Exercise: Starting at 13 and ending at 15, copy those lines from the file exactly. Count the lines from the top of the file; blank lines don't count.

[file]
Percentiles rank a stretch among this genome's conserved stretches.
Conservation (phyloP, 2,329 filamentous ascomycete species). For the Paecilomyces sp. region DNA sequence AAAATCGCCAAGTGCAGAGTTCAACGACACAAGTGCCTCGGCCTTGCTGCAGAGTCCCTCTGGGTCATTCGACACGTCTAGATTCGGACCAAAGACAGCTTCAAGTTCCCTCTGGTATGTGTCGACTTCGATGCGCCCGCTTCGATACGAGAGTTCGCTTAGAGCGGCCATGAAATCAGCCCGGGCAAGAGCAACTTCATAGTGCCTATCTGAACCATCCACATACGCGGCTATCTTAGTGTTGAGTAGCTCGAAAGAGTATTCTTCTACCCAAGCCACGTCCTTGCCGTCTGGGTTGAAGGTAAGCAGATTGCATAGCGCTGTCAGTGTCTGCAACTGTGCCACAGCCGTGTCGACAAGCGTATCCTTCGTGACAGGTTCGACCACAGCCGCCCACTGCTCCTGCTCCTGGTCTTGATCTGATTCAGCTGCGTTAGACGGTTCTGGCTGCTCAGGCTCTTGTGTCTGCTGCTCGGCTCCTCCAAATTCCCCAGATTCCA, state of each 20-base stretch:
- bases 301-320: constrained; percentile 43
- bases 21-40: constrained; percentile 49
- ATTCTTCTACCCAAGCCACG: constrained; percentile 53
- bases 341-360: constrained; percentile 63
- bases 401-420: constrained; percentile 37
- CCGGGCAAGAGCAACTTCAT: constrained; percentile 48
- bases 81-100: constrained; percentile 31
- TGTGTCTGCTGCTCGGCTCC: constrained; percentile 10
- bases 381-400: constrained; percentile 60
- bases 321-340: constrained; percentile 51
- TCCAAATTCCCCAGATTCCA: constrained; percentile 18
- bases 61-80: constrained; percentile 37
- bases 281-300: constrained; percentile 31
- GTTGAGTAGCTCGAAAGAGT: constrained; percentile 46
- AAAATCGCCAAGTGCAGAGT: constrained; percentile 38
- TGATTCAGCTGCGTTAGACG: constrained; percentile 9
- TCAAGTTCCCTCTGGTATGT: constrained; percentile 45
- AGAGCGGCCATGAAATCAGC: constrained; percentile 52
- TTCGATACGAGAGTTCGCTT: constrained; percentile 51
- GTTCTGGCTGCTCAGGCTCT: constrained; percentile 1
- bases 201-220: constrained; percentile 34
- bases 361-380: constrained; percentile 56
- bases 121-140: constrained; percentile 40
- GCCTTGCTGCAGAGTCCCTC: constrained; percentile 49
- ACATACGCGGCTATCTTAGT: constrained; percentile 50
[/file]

- TCCAAATTCCCCAGATTCCA: constrained; percentile 18
- bases 61-80: constrained; percentile 37
- bases 281-300: constrained; percentile 31